As the legislative proposal to enable the digital euro was published today, and the investigation phase of the digital euro is progressing towards a decision later in 2023, the retail and wholesale sector voices its general support while also highlighting some key concerns. EuroCommerce Director-General, Christel Delberghe, commented:
“In principle, retailers and wholesalers would welcome the digital euro as an additional payment method, but it must be designed and implemented in a way that ensures sufficient consumers embrace it and that the cost of adoption for our sector is acceptable.”
Retailers and wholesalers are closely engaged with the investigation phase of the digital euro. They are keen to add European payment methods, bringing in more competition and affordable pricing versus the current, relatively dominant non-European card-based payment methods. Along with instant payments, they expect that the digital euro not only enables more competition but will also offer simpler fee structures, such as fee-per-transaction, rather than applying a percentage of value.
Retailers and wholesalers vow to play their part in making the digital euro a compelling offering for customers but the key to success will be whether levels of consumer adoption warrant the sector’s investments (time, resources, processes, infrastructure) in the project. Whilst the basic premise of digital euro is to provide cash in digital form, they see the potential for innovative use cases.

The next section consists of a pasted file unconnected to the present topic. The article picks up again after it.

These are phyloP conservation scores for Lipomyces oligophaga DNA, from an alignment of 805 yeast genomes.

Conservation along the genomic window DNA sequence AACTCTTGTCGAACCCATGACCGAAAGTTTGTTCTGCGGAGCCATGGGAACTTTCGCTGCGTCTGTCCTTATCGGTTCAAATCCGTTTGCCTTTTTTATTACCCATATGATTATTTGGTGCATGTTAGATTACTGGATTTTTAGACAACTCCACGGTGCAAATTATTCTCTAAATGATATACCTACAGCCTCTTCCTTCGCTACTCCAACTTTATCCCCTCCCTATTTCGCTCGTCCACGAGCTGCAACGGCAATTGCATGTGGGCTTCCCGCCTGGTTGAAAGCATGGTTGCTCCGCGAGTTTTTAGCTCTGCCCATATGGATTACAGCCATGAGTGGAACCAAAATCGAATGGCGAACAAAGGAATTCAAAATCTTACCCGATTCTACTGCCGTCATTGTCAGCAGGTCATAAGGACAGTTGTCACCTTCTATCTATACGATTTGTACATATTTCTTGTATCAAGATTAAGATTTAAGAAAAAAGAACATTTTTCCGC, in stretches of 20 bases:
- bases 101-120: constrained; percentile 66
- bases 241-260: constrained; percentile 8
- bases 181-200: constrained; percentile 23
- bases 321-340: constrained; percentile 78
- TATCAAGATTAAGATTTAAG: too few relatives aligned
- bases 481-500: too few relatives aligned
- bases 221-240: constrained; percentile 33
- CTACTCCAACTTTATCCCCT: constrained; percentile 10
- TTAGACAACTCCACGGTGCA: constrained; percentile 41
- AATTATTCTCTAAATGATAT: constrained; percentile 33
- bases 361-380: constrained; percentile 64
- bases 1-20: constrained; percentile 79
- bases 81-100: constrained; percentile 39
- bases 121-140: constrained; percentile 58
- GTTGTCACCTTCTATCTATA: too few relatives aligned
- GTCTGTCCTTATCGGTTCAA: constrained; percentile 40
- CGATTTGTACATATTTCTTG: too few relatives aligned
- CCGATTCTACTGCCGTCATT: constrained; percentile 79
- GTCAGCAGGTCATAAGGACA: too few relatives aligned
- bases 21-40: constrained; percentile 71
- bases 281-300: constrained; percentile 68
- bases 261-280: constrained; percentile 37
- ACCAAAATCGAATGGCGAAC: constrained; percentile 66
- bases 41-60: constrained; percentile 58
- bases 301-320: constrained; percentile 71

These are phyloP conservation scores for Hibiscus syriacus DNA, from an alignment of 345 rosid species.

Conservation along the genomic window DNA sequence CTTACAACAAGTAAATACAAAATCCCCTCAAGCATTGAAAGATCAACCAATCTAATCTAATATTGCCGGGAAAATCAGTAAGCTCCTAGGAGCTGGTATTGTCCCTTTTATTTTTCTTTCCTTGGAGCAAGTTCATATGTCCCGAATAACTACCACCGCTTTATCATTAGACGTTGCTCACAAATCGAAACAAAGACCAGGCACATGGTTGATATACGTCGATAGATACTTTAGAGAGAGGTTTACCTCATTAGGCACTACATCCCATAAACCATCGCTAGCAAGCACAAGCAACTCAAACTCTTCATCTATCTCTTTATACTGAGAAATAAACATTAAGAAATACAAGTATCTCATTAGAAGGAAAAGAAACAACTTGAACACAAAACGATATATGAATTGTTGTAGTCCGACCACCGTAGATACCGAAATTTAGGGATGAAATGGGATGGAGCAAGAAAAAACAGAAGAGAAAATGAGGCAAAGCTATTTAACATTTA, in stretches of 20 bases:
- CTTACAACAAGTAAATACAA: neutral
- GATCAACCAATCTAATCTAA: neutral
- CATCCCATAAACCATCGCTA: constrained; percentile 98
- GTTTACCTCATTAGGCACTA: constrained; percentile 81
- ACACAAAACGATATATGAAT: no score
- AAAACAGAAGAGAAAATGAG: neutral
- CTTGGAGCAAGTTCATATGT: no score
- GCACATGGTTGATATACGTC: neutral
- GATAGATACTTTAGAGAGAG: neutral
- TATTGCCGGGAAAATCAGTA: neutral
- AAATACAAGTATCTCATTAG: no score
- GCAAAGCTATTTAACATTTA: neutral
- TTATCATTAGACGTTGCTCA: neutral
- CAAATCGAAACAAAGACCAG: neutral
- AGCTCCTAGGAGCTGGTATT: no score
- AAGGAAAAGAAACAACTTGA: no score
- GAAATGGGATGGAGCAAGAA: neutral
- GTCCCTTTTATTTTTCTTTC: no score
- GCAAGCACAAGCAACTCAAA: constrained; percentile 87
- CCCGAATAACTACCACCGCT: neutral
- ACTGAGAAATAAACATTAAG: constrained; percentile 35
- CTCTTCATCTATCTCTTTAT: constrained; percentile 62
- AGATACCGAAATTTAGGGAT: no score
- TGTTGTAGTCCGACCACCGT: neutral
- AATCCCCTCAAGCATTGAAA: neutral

A key benefit to both consumers and the retail and wholesale sector is the offline use case. This means that at times of internet or power outages, an adequate number of transactions with the digital euro can still take place. It would make the digital euro important in supporting resilience and fall back, much like cash is today. With the essential goods services that retailers and wholesalers deliver in everyday life, this offline capability would be a key strength.
At the same time, EuroCommerce highlighted the following key retailer concerns:
Fees: the total cost of acceptance should be as close to zero as possible and on a fee-per-transaction basis, not as a percentage of value
Mandatory acceptance: there should be more exemptions from the mandatory acceptance, in particular for the acceptance of cash. The current proposal links cash acceptance too tightly to digital euro acceptance, which will not work in many retail use cases, such as unmanned self-checkouts, fuel stations, vending machines and e-commerce.
Uncapped fees: with the acceptance of the digital euro becoming mandatory yet ‘free to consumers for basic use’ (F. Panetta 17 May in the EP), our sector needs strong safeguards against the imposition of overly high fees charged by banks and Payment Service Providers (PSPs).
New infrastructure and processes: whilst existing systems & processes should be re-used as much as possible to avoid lengthy and costly updates, upgrades and retraining, the digital euro should not seek to replicate the existing landscape as this would potentially limit innovation.